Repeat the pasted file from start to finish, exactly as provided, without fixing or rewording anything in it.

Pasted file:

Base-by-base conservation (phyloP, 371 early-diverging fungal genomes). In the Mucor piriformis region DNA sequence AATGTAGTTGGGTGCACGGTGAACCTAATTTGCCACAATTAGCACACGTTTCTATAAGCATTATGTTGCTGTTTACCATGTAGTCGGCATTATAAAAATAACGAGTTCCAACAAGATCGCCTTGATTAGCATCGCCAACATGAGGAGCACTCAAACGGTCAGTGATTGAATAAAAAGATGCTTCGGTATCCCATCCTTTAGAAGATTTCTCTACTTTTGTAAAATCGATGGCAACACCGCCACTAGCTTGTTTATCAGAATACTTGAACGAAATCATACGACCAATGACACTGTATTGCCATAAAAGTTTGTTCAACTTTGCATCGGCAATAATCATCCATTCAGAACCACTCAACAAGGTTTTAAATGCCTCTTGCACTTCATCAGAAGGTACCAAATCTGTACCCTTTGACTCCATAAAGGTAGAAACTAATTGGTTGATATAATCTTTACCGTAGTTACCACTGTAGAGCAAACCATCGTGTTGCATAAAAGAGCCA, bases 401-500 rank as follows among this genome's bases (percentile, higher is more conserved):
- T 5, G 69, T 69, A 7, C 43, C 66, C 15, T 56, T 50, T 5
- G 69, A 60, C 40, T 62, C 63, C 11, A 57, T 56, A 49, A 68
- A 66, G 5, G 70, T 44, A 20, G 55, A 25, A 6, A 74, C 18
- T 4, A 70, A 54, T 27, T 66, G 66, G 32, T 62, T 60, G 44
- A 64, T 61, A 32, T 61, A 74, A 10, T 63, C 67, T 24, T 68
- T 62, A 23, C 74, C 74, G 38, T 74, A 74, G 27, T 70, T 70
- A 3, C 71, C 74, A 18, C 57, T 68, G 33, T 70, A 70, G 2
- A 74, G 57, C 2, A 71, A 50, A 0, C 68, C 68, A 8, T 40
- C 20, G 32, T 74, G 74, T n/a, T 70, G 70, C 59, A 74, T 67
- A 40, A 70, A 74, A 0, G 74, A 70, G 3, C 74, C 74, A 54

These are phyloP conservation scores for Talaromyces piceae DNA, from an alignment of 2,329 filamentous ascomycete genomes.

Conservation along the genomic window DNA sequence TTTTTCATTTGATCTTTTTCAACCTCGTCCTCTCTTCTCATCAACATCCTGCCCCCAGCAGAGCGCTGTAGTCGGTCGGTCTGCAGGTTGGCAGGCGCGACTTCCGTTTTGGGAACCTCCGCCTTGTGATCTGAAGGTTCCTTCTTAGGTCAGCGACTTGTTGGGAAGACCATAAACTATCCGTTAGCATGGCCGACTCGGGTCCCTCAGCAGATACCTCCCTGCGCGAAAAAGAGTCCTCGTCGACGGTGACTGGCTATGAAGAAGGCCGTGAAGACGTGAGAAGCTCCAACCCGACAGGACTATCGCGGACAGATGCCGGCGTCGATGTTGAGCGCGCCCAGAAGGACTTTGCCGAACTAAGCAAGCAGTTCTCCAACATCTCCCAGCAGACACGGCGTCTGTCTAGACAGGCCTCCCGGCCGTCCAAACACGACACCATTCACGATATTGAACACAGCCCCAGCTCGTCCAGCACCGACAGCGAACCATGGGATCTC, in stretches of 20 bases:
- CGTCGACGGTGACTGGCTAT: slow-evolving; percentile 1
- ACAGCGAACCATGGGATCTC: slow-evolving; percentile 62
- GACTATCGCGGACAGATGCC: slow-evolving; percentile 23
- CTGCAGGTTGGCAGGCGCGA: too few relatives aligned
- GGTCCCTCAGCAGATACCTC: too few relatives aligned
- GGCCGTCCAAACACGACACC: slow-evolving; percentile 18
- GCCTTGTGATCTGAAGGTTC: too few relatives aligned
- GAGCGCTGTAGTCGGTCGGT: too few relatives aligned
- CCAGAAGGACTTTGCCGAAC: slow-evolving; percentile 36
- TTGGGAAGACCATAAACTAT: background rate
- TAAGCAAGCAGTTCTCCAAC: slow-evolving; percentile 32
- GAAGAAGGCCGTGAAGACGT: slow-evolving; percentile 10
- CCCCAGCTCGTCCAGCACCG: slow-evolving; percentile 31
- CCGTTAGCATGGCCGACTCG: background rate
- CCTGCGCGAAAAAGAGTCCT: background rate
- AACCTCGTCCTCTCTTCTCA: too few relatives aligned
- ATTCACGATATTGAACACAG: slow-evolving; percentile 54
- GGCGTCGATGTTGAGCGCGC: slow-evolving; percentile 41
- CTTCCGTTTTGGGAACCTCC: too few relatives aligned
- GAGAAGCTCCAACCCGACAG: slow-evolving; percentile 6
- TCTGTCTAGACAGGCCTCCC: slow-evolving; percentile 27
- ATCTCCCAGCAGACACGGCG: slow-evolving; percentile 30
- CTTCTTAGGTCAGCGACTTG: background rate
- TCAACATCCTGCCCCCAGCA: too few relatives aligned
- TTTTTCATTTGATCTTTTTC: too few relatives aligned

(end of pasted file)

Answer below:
Base-by-base conservation (phyloP, 371 early-diverging fungal genomes). In the Mucor piriformis region DNA sequence AATGTAGTTGGGTGCACGGTGAACCTAATTTGCCACAATTAGCACACGTTTCTATAAGCATTATGTTGCTGTTTACCATGTAGTCGGCATTATAAAAATAACGAGTTCCAACAAGATCGCCTTGATTAGCATCGCCAACATGAGGAGCACTCAAACGGTCAGTGATTGAATAAAAAGATGCTTCGGTATCCCATCCTTTAGAAGATTTCTCTACTTTTGTAAAATCGATGGCAACACCGCCACTAGCTTGTTTATCAGAATACTTGAACGAAATCATACGACCAATGACACTGTATTGCCATAAAAGTTTGTTCAACTTTGCATCGGCAATAATCATCCATTCAGAACCACTCAACAAGGTTTTAAATGCCTCTTGCACTTCATCAGAAGGTACCAAATCTGTACCCTTTGACTCCATAAAGGTAGAAACTAATTGGTTGATATAATCTTTACCGTAGTTACCACTGTAGAGCAAACCATCGTGTTGCATAAAAGAGCCA, bases 401-500 rank as follows among this genome's bases (percentile, higher is more conserved):
- T 5, G 69, T 69, A 7, C 43, C 66, C 15, T 56, T 50, T 5
- G 69, A 60, C 40, T 62, C 63, C 11, A 57, T 56, A 49, A 68
- A 66, G 5, G 70, T 44, A 20, G 55, A 25, A 6, A 74, C 18
- T 4, A 70, A 54, T 27, T 66, G 66, G 32, T 62, T 60, G 44
- A 64, T 61, A 32, T 61, A 74, A 10, T 63, C 67, T 24, T 68
- T 62, A 23, C 74, C 74, G 38, T 74, A 74, G 27, T 70, T 70
- A 3, C 71, C 74, A 18, C 57, T 68, G 33, T 70, A 70, G 2
- A 74, G 57, C 2, A 71, A 50, A 0, C 68, C 68, A 8, T 40
- C 20, G 32, T 74, G 74, T n/a, T 70, G 70, C 59, A 74, T 67
- A 40, A 70, A 74, A 0, G 74, A 70, G 3, C 74, C 74, A 54

These are phyloP conservation scores for Talaromyces piceae DNA, from an alignment of 2,329 filamentous ascomycete genomes.

Conservation along the genomic window DNA sequence TTTTTCATTTGATCTTTTTCAACCTCGTCCTCTCTTCTCATCAACATCCTGCCCCCAGCAGAGCGCTGTAGTCGGTCGGTCTGCAGGTTGGCAGGCGCGACTTCCGTTTTGGGAACCTCCGCCTTGTGATCTGAAGGTTCCTTCTTAGGTCAGCGACTTGTTGGGAAGACCATAAACTATCCGTTAGCATGGCCGACTCGGGTCCCTCAGCAGATACCTCCCTGCGCGAAAAAGAGTCCTCGTCGACGGTGACTGGCTATGAAGAAGGCCGTGAAGACGTGAGAAGCTCCAACCCGACAGGACTATCGCGGACAGATGCCGGCGTCGATGTTGAGCGCGCCCAGAAGGACTTTGCCGAACTAAGCAAGCAGTTCTCCAACATCTCCCAGCAGACACGGCGTCTGTCTAGACAGGCCTCCCGGCCGTCCAAACACGACACCATTCACGATATTGAACACAGCCCCAGCTCGTCCAGCACCGACAGCGAACCATGGGATCTC, in stretches of 20 bases:
- CGTCGACGGTGACTGGCTAT: slow-evolving; percentile 1
- ACAGCGAACCATGGGATCTC: slow-evolving; percentile 62
- GACTATCGCGGACAGATGCC: slow-evolving; percentile 23
- CTGCAGGTTGGCAGGCGCGA: too few relatives aligned
- GGTCCCTCAGCAGATACCTC: too few relatives aligned
- GGCCGTCCAAACACGACACC: slow-evolving; percentile 18
- GCCTTGTGATCTGAAGGTTC: too few relatives aligned
- GAGCGCTGTAGTCGGTCGGT: too few relatives aligned
- CCAGAAGGACTTTGCCGAAC: slow-evolving; percentile 36
- TTGGGAAGACCATAAACTAT: background rate
- TAAGCAAGCAGTTCTCCAAC: slow-evolving; percentile 32
- GAAGAAGGCCGTGAAGACGT: slow-evolving; percentile 10
- CCCCAGCTCGTCCAGCACCG: slow-evolving; percentile 31
- CCGTTAGCATGGCCGACTCG: background rate
- CCTGCGCGAAAAAGAGTCCT: background rate
- AACCTCGTCCTCTCTTCTCA: too few relatives aligned
- ATTCACGATATTGAACACAG: slow-evolving; percentile 54
- GGCGTCGATGTTGAGCGCGC: slow-evolving; percentile 41
- CTTCCGTTTTGGGAACCTCC: too few relatives aligned
- GAGAAGCTCCAACCCGACAG: slow-evolving; percentile 6
- TCTGTCTAGACAGGCCTCCC: slow-evolving; percentile 27
- ATCTCCCAGCAGACACGGCG: slow-evolving; percentile 30
- CTTCTTAGGTCAGCGACTTG: background rate
- TCAACATCCTGCCCCCAGCA: too few relatives aligned
- TTTTTCATTTGATCTTTTTC: too few relatives aligned